“Father,” Norton prayed, “please give me a sign. I implore you. How long must I wait to succeed you? What is your plan for me? You sent me away to protect my identity, sent me away to live with a family far away in South Africa, with even a new religion to cover my identity. That was the start of my slide through the lower classes, the ruled classes. How much further down must I go? I talk about myself freely here, if not overtly. The citizens are receptive to an emperor! Around us there is nothing but chaos. Civil war looms on the horizon for this land, over the vilest tendencies of human nature that good kings everywhere have already put a stop to.”
“Announce my existence! Legitimize my royalty!”
The solemn face on the coin stared away from Norton, giving no sign whatsoever.
March 15th, 1858
Norton sat at the bar in Warner’s place, and considered the cobwebs piling up in the corners of the ceiling. Old Abe was making good on his promise not to clean the place — the rough nights of abuse by sailors and monkeys since his pledge had turned the place into a pigsty. And yet Norton still stopped by every day for a cup of coffee and the occasional glass of ginger ale that Warner managed to procure somehow from halfway around the world.
His daily routine was set pretty well. His first stop, after leaving the boarding house to walk down Montgomery Street, was always the reading room at the brand new Mechanic’s Institute, an organization much more suited to him than the Miner’s Institute. The Mechanic’s Institute had daily lectures, including a regular series with his friend Eastland of the San Francisco Gas Company. He started to meet Eastland there often, and discussed current events with him over coffee and Eastland’s cigars. The cigars were a new habit of Eastland’s— Norton made the joke that Eastland should have taken up that habit when he’d owned a cigar factory, and the mutual laughter gave Eastland hope that his friend’s poor circumstances were not causing him undue mental strain. As far as Eastland was concerned, losing everything was enough to drive anyone mad. He knew that Norton had no family at all, even if Norton didn’t realize it himself. He tried to help where he could.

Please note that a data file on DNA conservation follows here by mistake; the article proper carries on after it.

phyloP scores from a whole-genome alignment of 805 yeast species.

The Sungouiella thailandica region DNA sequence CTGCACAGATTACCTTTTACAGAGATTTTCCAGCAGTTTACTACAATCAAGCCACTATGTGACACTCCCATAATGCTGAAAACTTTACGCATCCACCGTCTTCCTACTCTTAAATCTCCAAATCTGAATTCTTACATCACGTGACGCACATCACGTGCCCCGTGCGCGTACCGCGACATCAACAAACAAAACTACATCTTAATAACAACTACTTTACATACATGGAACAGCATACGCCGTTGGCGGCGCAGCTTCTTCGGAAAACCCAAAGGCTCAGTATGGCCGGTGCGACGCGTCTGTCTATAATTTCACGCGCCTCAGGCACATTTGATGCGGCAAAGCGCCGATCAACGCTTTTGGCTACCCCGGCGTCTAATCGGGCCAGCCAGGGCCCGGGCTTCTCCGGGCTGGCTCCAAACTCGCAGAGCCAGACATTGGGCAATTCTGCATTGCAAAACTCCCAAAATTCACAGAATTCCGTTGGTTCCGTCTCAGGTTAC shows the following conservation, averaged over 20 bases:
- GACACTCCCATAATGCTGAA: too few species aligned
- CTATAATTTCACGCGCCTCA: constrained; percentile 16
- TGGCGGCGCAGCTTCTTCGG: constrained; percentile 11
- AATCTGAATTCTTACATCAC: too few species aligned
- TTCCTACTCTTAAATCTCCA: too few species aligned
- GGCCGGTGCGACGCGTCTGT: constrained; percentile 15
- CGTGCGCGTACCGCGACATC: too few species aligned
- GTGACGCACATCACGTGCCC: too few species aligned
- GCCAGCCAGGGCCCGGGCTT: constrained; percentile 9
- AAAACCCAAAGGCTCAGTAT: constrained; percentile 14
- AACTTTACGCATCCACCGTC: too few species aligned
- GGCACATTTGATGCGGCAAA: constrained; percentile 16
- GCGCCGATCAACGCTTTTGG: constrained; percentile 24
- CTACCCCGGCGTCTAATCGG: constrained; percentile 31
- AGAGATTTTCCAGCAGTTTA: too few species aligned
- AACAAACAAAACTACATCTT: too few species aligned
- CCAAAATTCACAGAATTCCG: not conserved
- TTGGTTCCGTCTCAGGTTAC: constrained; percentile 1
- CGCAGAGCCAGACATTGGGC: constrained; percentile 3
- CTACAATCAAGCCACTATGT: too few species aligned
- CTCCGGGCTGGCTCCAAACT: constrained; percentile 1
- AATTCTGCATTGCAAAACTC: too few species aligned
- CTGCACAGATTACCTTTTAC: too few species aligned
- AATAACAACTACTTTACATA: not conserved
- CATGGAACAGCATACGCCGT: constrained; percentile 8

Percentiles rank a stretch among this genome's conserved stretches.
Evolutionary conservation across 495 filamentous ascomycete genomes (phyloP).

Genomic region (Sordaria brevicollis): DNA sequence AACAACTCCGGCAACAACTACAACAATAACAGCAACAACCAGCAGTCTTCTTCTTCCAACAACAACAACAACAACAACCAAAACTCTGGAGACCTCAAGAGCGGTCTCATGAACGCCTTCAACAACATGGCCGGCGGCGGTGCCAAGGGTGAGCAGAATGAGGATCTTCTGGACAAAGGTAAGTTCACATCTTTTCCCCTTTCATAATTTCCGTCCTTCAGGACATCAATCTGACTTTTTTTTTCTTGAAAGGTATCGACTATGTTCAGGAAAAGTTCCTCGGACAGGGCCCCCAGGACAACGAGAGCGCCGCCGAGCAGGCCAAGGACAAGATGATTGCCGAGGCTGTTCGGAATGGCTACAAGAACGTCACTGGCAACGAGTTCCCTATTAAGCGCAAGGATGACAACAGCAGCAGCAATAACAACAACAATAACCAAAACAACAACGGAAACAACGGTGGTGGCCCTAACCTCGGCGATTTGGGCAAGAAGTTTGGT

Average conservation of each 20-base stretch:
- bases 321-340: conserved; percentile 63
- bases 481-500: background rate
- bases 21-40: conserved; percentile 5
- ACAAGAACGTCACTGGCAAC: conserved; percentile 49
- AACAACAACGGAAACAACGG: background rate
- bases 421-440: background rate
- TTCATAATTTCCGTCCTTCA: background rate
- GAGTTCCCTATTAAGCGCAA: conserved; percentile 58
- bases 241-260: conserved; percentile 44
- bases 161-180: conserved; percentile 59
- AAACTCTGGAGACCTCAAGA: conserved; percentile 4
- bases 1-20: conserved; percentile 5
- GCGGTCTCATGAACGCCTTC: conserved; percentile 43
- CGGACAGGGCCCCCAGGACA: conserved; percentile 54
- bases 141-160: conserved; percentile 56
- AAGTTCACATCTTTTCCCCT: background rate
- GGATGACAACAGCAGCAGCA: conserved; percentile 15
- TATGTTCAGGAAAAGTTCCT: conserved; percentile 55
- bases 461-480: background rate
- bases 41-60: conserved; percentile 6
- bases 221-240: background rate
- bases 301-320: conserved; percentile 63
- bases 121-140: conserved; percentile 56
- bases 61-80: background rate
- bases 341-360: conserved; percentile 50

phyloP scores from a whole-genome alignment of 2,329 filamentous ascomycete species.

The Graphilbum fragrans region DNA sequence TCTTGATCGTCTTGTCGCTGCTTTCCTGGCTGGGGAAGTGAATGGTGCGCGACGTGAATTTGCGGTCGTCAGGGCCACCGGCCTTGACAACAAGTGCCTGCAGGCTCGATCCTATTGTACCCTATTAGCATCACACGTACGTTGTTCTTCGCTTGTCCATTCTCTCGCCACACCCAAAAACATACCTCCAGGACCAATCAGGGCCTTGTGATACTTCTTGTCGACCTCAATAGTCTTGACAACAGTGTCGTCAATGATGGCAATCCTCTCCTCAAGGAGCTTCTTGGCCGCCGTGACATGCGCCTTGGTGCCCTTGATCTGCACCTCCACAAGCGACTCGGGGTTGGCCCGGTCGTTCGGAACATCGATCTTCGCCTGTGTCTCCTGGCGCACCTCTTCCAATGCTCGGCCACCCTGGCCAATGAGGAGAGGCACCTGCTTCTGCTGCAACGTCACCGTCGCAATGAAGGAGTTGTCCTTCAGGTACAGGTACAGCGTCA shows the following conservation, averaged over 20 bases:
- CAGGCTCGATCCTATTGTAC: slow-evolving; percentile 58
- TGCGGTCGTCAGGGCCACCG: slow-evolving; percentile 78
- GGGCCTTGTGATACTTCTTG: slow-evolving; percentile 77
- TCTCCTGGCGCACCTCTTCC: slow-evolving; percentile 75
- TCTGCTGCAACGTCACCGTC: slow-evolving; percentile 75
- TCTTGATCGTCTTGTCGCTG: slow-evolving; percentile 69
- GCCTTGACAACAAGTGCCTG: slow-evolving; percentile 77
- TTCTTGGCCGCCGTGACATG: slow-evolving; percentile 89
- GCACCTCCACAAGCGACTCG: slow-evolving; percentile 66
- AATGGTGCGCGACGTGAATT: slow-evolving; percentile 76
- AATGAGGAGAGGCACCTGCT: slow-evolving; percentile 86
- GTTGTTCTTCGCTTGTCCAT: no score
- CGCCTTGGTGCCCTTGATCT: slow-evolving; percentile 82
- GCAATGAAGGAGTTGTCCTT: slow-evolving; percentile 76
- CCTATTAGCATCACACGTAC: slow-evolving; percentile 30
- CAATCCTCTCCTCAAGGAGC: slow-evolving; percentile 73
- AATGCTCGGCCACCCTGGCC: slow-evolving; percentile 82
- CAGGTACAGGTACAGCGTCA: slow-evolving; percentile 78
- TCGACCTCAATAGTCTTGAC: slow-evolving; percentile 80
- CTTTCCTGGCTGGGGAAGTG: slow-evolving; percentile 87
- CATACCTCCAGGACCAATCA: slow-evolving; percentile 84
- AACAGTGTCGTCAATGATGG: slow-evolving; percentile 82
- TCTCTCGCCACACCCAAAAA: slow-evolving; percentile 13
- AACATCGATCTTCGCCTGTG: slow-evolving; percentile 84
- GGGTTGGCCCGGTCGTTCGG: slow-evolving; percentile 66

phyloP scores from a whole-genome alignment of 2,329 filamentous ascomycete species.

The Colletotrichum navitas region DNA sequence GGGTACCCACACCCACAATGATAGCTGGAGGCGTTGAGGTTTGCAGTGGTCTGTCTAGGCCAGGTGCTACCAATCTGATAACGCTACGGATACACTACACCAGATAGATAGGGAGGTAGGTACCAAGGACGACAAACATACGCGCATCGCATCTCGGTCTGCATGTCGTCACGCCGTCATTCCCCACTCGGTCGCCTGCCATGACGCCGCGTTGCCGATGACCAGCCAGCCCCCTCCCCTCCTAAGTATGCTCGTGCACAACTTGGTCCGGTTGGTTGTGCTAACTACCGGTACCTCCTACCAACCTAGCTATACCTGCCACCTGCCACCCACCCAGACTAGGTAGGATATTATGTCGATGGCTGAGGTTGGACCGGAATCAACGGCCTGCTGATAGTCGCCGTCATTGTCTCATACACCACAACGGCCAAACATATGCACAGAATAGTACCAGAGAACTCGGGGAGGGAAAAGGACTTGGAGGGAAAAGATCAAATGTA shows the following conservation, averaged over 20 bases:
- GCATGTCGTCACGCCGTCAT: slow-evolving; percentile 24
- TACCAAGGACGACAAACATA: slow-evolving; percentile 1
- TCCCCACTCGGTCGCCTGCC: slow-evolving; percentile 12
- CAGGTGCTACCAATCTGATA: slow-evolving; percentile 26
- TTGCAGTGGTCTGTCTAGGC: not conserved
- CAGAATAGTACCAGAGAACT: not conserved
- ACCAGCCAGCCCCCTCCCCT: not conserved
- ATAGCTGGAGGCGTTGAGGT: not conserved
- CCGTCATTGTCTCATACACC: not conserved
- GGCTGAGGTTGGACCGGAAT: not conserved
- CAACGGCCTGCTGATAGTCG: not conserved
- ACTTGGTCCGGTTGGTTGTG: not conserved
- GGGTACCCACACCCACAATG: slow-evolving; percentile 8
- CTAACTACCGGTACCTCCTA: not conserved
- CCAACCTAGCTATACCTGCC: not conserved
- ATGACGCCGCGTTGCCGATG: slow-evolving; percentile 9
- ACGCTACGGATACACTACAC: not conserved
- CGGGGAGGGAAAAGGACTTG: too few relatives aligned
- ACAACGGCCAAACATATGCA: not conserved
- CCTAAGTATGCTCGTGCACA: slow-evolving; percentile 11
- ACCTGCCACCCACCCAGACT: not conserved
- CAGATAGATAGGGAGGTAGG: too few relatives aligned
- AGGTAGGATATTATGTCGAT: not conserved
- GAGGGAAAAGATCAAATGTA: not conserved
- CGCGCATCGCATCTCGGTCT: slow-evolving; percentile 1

Next Norton walked up Kearny Street to Portsmouth Square. There was always a variety of speechmaking happening there, and besides he had to walk past Macao and Woosung. More often than not, this is where the stray dogs would pick up his scent. After he’d talked to Norman Asing a minute or two his walk would continue across Portsmouth Square to Dupont Street with a trail of canine companions hoping for bits of dried meat that Norton always carried hidden in his pockets.
The Chinatown that started on Commercial Street was spreading up DuPont, and Norton liked walking through the new part of it. Unfortunately, the growth drew unwanted attention, starting with an unfortunate miscalculation by David Broderick. Broderick’s win after the Vigilance Committee disbanding was short lived — in reality, people of his tolerance were spectacularly rare, so much so that his hiring of coolie labor backfired on him. The spectacle of Chinese men loading the Vigilante weapons onto carts angered so many of the marchers that the papers were filled with angry editorials and new politicians with racist views rushed to campaign and were subsequently elected. Broderick was himself re-elected to state senate, but the men controlling the city of San Francisco were now enacting laws and rules specifically to target the Chinese. Norton saw how hard it made life for Norman, but he was barely affected by the laws compared with some of his countrymen.
Norton made his way up DuPont Street to Union Street, where he turned right towards Washington Square Park. He liked this park a little more than Portsmouth Square because there were a lot fewer politicians. It was easy to cross Washington Square towards Powell Street and the final approach to Abe Warner’s bar.
Depending on if he had steady work or not, Tom Sawyer was usually in the bar. He was not there today. On this day as well, Eastland wasn’t at the Mechanic’s Institute. Warner was not in a talking mood, and that left Norton alone with Frankie the monkey as company. Frankie had company now — the North Beach Zoo that grew out of Warner’s menagerie now housed a bear, four monkeys, ten parrots of varying species, one capybara, four goats, a henhouse of eleven chickens, a mule, a broken down horse with a severe swayback, and a three toed sloth. The sloth was endlessly fascinating to everyone, along with the capybara. Every animal was traded for drinks at the bar, and Warner happily fed the zoo out of bar proceeds. There was a blind sailor that sat outside the zoo and sold peanuts for a penny to the children that inevitably crowded around the animals around the time school let out. Everyone in town heard of the North Beach Zoo and “Monkey” Warner.
Norton’s only other companion in the place today was a fat man who Warner called “Baron”. His story was much the same as Norton’s, and for that reason Norton disliked talking to the man. The Baron had come to San Francisco in ’49, same as Norton. He’d gotten fat off contracts to supply a steamship line and owned a huge amount of land. When the banks crashed and the contract ended he’d lost everything. Warner let him sleep in the back of the bar most nights.